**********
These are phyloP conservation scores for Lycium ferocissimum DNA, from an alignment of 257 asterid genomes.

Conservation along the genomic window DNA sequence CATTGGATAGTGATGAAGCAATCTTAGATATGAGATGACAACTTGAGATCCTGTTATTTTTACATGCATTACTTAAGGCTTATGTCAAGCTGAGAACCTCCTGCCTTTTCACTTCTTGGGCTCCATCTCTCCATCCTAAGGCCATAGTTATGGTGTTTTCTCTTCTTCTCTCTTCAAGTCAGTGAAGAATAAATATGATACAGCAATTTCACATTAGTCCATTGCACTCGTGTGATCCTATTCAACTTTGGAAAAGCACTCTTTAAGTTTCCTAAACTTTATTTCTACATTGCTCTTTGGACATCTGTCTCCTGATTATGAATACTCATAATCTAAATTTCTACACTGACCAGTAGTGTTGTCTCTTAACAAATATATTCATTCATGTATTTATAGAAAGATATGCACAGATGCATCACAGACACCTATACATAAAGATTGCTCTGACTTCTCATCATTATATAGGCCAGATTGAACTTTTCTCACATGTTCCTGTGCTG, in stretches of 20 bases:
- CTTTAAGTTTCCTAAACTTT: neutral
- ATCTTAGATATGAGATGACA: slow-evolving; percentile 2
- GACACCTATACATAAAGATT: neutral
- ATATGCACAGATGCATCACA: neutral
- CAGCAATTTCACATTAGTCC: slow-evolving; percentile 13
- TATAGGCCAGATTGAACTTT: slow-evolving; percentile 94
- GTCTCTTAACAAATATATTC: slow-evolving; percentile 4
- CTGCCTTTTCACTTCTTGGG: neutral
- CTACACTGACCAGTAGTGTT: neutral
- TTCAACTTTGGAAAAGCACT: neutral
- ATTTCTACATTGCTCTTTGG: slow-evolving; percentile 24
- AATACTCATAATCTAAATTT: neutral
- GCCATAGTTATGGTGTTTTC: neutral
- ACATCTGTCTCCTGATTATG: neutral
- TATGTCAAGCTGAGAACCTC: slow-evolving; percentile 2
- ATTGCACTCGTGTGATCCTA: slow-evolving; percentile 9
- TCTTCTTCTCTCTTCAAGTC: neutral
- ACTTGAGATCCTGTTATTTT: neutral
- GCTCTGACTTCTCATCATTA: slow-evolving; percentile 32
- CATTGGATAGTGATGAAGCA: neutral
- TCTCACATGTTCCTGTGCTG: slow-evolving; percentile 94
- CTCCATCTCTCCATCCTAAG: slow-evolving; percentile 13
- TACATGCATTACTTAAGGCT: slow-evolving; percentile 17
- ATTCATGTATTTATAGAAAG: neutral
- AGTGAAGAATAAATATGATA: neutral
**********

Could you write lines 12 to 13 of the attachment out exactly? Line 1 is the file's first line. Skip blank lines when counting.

- TTCAACTTTGGAAAAGCACT: neutral
- ATTTCTACATTGCTCTTTGG: slow-evolving; percentile 24